A recent UW-Madison Applied Population Lab report explores the geographic and social patterns of the recent presidential election in Wisconsin and how things compare to the 2012 results. The report, written by APL’s Malia Jones and published on WisContext.org, identifies three main trends that each contributed to the final outcome in the state.
The report’s summary, describing the three key trends, is printed below. For more in-depth analysis and helpful figures, please see the full report.
The first trend is voter turnout, which was down statewide. Trump obtained about as many total votes as Romney did in 2012, but Clinton got far fewer compared to Obama’s 2012 performance. Low voter turnout was most pronounced in the major metro areas and their adjacent suburbs — especially Milwaukee, which house the largest share of Wisconsin’s voters.
The second trend is that Trump outperformed expectations set by Romney’s 2012 run as well as by most poll findings. His win, however, was uneven across the state. In rural areas, the Republican showing was stronger than in 2012, but the total number of votes did not alone make the difference in Wisconsin’s 10 electoral votes for 2016. However, Trump’s strong performance in the counties housing small and medium-sized urban centers and their suburbs — with their larger numbers of voters — was important. These counties have traditionally been “swing” areas, not voting consistently with a single party over the years. In 2012, on average they voted close to 50 percent for Romney and 50 percent for Obama. By contrast, in the major metro areas, Trump actually picked up fewer votes than Romney.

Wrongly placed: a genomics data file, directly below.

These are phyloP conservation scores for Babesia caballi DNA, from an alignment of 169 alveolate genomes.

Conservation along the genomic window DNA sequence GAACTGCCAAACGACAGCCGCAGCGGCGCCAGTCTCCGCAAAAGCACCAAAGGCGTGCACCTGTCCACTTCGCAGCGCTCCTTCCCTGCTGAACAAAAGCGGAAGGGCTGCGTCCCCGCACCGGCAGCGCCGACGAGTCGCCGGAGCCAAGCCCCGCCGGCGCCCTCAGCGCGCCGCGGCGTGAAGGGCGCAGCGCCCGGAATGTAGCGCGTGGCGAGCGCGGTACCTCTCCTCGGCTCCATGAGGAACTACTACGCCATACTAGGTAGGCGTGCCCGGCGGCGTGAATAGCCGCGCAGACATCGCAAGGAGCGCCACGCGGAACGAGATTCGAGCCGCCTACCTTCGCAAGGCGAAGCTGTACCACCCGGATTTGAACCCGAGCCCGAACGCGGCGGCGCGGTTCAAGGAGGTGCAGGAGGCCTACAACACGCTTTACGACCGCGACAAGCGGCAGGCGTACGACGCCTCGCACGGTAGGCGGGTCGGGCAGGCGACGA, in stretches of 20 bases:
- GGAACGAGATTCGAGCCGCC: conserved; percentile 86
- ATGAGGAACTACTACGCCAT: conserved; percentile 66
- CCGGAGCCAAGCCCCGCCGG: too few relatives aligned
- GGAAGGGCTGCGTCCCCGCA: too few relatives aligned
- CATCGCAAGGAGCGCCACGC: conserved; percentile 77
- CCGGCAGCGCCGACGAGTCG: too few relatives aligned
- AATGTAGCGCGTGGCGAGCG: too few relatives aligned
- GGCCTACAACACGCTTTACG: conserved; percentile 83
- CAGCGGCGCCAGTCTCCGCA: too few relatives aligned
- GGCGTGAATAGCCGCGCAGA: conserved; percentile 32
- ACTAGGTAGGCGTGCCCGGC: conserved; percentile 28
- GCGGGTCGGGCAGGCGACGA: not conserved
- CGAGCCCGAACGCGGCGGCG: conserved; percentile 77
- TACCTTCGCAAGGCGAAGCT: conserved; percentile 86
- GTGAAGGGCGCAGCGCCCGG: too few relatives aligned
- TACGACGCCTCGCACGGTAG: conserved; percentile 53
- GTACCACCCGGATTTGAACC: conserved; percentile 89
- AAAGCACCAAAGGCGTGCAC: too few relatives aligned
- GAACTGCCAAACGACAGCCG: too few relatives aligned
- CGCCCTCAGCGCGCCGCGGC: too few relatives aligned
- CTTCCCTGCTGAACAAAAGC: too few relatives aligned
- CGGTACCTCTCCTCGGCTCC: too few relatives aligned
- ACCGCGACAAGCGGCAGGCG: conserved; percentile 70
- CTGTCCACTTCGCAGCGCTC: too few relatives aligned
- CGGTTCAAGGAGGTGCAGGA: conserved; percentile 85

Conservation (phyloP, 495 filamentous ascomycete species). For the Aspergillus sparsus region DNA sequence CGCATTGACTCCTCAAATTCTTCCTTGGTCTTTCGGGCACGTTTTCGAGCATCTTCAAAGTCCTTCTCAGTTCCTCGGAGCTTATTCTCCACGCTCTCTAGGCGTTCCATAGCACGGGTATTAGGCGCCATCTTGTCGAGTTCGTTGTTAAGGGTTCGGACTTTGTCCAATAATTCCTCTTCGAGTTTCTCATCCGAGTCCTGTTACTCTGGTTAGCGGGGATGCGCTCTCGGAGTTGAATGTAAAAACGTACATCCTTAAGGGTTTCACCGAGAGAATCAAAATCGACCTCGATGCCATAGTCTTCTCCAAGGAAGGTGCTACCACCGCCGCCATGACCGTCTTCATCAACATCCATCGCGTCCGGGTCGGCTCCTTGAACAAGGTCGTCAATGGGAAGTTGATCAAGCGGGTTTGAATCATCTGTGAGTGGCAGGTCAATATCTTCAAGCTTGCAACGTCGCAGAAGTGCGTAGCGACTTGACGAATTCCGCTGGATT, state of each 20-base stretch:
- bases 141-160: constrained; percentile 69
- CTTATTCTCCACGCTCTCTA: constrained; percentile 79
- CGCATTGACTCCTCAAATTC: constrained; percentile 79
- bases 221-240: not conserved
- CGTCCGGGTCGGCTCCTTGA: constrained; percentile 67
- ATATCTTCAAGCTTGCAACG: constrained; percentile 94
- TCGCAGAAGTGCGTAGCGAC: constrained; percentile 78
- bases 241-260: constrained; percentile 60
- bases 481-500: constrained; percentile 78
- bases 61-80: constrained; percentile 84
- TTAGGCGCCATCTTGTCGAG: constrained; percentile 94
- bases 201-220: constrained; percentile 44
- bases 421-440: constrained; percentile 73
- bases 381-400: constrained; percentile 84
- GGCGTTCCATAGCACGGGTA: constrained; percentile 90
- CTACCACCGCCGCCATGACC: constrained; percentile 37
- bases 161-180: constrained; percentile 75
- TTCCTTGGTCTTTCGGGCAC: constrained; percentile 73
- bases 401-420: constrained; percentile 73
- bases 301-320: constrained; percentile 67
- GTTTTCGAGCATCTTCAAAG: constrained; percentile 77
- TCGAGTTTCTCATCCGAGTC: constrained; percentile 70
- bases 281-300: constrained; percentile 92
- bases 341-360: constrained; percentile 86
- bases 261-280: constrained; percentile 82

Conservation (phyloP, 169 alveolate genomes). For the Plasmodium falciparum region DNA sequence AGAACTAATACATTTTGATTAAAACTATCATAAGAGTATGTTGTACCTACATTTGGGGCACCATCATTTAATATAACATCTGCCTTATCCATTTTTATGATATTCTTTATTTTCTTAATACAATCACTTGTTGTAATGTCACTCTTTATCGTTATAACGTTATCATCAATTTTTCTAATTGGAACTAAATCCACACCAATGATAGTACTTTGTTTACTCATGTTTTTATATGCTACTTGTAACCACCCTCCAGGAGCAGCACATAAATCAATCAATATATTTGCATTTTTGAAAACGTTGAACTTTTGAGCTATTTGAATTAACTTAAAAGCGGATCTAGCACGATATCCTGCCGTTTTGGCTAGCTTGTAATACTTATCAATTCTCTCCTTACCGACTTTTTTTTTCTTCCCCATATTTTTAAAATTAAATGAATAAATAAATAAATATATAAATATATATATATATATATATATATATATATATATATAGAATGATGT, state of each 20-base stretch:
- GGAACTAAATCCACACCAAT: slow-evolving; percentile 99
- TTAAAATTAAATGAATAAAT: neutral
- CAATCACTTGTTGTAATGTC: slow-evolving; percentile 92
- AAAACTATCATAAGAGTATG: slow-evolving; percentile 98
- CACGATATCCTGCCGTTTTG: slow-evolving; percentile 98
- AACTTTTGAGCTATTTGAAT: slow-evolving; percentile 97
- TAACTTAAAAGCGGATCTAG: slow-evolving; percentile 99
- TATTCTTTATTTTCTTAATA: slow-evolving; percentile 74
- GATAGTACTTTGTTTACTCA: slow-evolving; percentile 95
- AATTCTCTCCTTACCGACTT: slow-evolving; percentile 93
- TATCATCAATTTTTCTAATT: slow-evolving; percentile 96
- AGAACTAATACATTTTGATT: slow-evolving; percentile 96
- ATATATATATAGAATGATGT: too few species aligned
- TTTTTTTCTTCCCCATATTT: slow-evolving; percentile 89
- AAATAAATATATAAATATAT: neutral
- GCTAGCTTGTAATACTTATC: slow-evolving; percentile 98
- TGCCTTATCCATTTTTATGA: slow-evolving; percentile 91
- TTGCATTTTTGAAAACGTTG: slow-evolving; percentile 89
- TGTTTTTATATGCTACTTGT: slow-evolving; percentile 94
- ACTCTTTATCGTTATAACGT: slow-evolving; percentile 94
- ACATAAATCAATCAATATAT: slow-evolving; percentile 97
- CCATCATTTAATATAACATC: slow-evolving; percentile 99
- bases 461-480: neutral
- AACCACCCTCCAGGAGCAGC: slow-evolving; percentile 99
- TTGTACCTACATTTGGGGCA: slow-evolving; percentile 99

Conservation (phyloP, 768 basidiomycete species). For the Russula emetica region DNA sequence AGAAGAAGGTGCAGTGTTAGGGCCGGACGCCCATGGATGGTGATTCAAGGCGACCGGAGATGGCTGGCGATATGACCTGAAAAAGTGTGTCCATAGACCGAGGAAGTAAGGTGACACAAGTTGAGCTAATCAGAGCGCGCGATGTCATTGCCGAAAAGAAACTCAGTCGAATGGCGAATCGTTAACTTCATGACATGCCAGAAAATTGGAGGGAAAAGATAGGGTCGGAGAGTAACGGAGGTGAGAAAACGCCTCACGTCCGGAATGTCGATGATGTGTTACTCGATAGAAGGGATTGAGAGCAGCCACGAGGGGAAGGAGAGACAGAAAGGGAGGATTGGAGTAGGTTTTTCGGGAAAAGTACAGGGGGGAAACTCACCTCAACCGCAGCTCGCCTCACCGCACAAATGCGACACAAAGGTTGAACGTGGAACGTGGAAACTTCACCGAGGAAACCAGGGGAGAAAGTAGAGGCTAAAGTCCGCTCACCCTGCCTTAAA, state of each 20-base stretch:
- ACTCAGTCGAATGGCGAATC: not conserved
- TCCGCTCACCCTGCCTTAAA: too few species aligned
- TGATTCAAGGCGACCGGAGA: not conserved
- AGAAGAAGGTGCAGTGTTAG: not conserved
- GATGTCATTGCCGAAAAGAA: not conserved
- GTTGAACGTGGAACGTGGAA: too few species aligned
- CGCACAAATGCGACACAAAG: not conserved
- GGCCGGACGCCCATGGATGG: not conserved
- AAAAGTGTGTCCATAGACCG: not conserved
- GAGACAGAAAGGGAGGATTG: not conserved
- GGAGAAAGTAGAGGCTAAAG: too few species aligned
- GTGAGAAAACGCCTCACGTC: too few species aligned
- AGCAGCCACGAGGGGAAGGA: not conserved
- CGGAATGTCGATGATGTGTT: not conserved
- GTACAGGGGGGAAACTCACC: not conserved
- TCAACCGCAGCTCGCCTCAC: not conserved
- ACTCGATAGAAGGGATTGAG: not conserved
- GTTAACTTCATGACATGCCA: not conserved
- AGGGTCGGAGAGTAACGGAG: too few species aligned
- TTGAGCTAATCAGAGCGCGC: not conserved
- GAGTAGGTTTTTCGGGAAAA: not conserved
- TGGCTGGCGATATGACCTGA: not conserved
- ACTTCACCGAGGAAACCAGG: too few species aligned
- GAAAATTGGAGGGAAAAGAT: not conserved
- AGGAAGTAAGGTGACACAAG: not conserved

Finally, third-party voting cannot be ignored in 2016. A 365 percent increase in votes for third-party candidates, mostly for Johnson, suggests that some voters — especially those leaning conservative — were unhappy with their major party choices. This effect was most obvious in the conservative stronghold counties housing the Milwaukee suburbs, but was evident statewide.
Trump won Wisconsin’s rural counties by a margin of 16,642 votes — this total was not enough to tip the state’s election outcome by itself. Counties with smaller and medium-sized urban areas contributed about 125,000 votes to Trump’s margin in the state. The emerging political narrative that support from rural areas clinched the victory for Trump does not cover the totality of voting patterns in the election, at least in Wisconsin.